Campaign group Power Past Coal protests in the US. Photo: Doug Grinbergs
If you’re already thinking that the United Nations Framework Convention on Climate Change Conference of the Parties (UNFCCC COP) process is a bit of a joke when it comes to dealing with climate change, then you may sense a fitting and tragic irony in this year’s summit being held in Doha, the capital of Qatar. Geographically isolated and politically non-democratic, the Qatari emirate not only has the world’s highest GDP per capita but also the highest carbon dioxide emissions thanks to its petrodollar economy.
It would have been difficult and expensive for many climate activists to get themselves to Doha to either participate in or protest against the conference. But arguably the time is past when activists – or journalists, or indeed national governments – took these annual meetings seriously, at least as a forum for getting real action on climate change. At Copenhagen in 2009, which drew the largest crowds both inside and outside the conference hall, those in the streets were already under no illusions as to the likelihood of a fair deal. They went to Denmark to shine a light on the corruption of the negotiations by corporate interests and the inherent structural injustice of the process for those in the global South.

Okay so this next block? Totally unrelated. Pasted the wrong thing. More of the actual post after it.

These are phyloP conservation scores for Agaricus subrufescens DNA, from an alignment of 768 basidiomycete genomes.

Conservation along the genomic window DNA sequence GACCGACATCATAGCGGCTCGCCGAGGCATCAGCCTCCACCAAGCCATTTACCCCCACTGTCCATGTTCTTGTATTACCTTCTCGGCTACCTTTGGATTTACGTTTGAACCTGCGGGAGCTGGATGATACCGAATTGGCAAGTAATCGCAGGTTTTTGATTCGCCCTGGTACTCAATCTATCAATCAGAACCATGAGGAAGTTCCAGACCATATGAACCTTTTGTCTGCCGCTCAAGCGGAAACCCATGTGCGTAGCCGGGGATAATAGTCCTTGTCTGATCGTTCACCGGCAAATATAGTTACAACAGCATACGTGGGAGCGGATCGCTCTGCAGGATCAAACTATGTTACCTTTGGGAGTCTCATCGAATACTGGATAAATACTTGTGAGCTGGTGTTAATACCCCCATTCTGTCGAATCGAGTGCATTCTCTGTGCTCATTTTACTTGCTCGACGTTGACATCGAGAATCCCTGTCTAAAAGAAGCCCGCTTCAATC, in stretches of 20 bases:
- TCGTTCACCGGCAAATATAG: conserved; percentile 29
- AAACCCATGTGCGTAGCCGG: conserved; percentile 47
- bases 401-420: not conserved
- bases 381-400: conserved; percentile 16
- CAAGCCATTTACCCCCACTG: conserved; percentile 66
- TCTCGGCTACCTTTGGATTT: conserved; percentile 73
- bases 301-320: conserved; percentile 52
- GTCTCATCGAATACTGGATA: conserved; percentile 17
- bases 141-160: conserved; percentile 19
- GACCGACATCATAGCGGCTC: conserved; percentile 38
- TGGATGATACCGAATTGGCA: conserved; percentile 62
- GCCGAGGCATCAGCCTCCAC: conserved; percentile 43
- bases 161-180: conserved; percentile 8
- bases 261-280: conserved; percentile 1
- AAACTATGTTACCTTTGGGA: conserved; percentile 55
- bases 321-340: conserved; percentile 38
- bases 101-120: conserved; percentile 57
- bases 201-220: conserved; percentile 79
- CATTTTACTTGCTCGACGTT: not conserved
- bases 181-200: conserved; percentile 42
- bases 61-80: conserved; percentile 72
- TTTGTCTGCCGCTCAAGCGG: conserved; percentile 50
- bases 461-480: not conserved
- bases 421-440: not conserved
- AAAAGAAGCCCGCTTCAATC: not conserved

Copenhagen failed to deliver that elusive ‘binding agreement’ and three years on, with the Kyoto Protocol on the point of extinction, plus ca change. At Durban last year the decision was taken to postpone until 2015 an agreement that would only take effect in 2020. The 20th anniversary in June of the Rio Summit, which first gave birth to the Conference of the Parties, was a sad coming of age, barely registering in the public consciousness. It delivered little besides the advancement of a dubious ‘green economy’ agenda that seeks to give an exploitable market value to every last bit of sadly abused nature.
As to the much-lauded Kyoto Protocol, as Oscar Reyes commented after last year’s COP, ‘Durban reduced the protocol to a zombie-like state,’ moving yet further from binding emissions targets. With Canada, Russia and Japan all signalling their intention to abandon the agreement, it’s no wonder Janet Redman of the Institute for Policy Studies questions ‘what the use would be of enforcing the treaty anyway’.
Of course, not all environmental organisations have disengaged completely from the UN process. Of the 17,000 or so expected in Doha, around 7,000 are likely to come from NGOs. The Climate Action Network remains attentive to the negotiations, and continues to optimistically present demands to the new ‘Ad Hoc Working Group’ established in Durban on how to achieve a ‘fair, ambitious and legally binding deal’. There are also those who point out the dangers of simply leaving the negotiators to their own devices, with no civil society eyes upon them. Nele Marien, formerly part of the Bolivian climate negotiating team, admits that ‘the negotiators, they do whatever they want anyway’ but nonetheless thinks ‘it’s better that [NGOs] are there paying attention to them’, for the purposes of public awareness if nothing else.